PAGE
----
JERSEY SHORE GANG. Snooki and The Situation -- Media Persons of the Year? The cast of MTV's ratings-smash reality show has already been named as among Barbara Walters' "Most Fascinating People" of 2010. Despite widespread criticism, the group of hard-partying young Italian-Americans became a pop-culture phenom. Significantly, MTV owner Viacom admitted that Snooki et al. gave a big boost to the media giant's bottom line.




STEVE JOBS. Apple's CEO unveiled the iPad at the start of the year, and the device was instantly hailed as a revolutionary new way to watch TV and movies, as well as a possible savior for struggling newspapers and magazines. Jobs described his creation as no less than "magical." The iPad even inspired Rupert Murdoch to "dream up" a tablet-only publication. Capital New York has already declared 2010 "the year of the iPad."




RANDY MICHAELS. Tribune's "nontraditional" CEO was ousted after his reported crass behavior became a dark sideshow to his bankrupt company's financial struggles. During his tenure, Michaels faced charges of nurturing a "frat house" culture, shocking people with senior execs' use of profane banter. Meanwhile, the company's debts reached $13 billion, making it the largest bankruptcy in the history of the American media industry.




RUPERT MURDOCH. The king of News Corp., perhaps more than anyone else in media, remained doggedly determined to make people pay for digital news. After erecting online paywalls around his British newspapers, the media tycoon developed a bold plan to create a daily "newspaper" for the iPad and other tablet devices. News Corp.'s "No. 1 most exciting" project reportedly will deliver offerings to "make everyone googly-eyed."




SARAH PALIN. The onetime U.S. vice-presidential candidate became better known as a "media person" in 2010. In January, Palin started providing political commentary to Fox News under a multi-year contract. Her second book, "America by Heart," quickly followed her first title up the best-seller lists. She even began hosting her own TV show, "Sarah Palin's Alaska." Plus, Palin's "lamestream media" attacks became TV-news staples.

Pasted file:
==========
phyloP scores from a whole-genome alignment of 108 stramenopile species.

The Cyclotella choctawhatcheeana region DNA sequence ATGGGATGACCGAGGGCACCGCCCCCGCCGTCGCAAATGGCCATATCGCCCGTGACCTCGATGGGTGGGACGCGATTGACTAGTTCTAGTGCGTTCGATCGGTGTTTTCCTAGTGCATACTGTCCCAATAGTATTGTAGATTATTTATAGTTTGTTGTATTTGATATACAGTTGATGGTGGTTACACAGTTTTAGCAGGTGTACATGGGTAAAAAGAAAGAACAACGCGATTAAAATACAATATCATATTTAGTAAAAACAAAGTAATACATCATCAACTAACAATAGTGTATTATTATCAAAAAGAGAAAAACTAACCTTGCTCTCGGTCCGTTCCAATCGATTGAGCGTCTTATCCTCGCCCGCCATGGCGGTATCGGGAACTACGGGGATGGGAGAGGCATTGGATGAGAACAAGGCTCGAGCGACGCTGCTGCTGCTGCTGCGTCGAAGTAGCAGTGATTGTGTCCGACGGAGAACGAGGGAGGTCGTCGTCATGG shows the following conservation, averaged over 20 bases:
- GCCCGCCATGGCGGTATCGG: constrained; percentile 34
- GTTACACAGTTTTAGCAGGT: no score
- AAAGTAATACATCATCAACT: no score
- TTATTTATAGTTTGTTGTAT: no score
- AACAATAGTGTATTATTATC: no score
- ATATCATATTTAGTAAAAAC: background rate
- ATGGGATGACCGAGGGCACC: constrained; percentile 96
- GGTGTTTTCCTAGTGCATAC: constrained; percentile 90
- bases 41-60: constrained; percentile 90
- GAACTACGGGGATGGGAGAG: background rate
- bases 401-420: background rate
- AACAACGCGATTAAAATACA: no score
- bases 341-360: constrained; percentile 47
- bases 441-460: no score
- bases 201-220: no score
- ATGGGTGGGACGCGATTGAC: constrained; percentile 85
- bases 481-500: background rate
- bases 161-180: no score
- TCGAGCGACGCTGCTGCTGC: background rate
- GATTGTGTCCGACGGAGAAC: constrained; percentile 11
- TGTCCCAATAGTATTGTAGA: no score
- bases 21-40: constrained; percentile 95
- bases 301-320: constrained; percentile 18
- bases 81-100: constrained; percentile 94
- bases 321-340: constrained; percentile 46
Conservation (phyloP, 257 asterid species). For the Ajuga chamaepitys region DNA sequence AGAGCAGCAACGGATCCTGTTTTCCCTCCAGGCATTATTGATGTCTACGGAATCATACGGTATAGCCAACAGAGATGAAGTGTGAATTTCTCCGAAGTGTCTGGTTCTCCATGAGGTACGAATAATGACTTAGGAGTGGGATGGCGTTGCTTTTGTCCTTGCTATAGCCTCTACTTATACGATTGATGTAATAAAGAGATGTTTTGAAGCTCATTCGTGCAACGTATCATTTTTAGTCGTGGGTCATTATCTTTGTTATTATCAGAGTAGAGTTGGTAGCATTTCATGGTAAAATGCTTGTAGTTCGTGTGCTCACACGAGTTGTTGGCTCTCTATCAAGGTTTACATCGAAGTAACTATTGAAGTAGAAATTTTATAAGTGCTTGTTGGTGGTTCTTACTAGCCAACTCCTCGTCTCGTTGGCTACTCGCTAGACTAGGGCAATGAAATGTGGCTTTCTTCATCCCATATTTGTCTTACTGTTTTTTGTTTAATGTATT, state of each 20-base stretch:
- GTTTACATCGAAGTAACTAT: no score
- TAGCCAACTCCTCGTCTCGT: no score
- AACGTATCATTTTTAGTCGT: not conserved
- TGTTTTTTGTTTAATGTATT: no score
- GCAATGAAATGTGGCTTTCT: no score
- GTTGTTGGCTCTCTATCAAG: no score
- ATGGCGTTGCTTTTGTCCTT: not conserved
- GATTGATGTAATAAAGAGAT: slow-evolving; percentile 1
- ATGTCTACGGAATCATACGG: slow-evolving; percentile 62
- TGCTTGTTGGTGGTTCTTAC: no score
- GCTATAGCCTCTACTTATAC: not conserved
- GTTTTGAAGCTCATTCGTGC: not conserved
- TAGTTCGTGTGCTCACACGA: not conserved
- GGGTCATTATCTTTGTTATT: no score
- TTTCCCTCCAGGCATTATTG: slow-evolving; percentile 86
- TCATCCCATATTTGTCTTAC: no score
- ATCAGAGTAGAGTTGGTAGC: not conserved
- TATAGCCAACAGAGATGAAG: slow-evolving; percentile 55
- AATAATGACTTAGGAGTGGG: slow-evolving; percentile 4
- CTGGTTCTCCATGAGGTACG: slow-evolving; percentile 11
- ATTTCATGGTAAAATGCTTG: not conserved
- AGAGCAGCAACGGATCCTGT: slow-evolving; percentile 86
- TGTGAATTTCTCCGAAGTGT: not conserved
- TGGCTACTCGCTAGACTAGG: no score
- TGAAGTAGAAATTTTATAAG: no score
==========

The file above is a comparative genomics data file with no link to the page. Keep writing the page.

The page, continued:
MARK ZUCKERBERG. Facebook's co-founder and CEO was already named Media Person of the Year at this year's Cannes Advertising Festival. He also won the No. 1 spot on Vanity Fair's 2010 New Establishment list. As his creation racked up millions of more "friends," Zuck became immortalized in "The Social Network" movie. Citing his undeniable media appeal, Gawker's Nick Denton dubbed him "the Angelina Jolie of the Internet."





RUNNERS-UP:

OPRAH WINFREY wrapped up her long-running daytime talk show in preparation of the launch of her own TV network ... STEVE BURKE became set to emerge as a media kingpin as Comcast neared its takeover of NBC ... REED HASTINGS expanded Netflix's mail-order DVD rental service to delivering video online ... CONAN O'BRIEN returned to late-night TV, bolstered by a first-of-its-kind social media strategy.




The Media Person of the Year panel discussion at NYU's Arthur L. Carter Journalism Institute on December 6 was interrupted by a small building fire, forcing a brief evacuation. I Want Media wishes to thank participants
David Carr, Henry Blodget, Lloyd Grove and Rachel Sklar for their smart commentary and for being such good sports.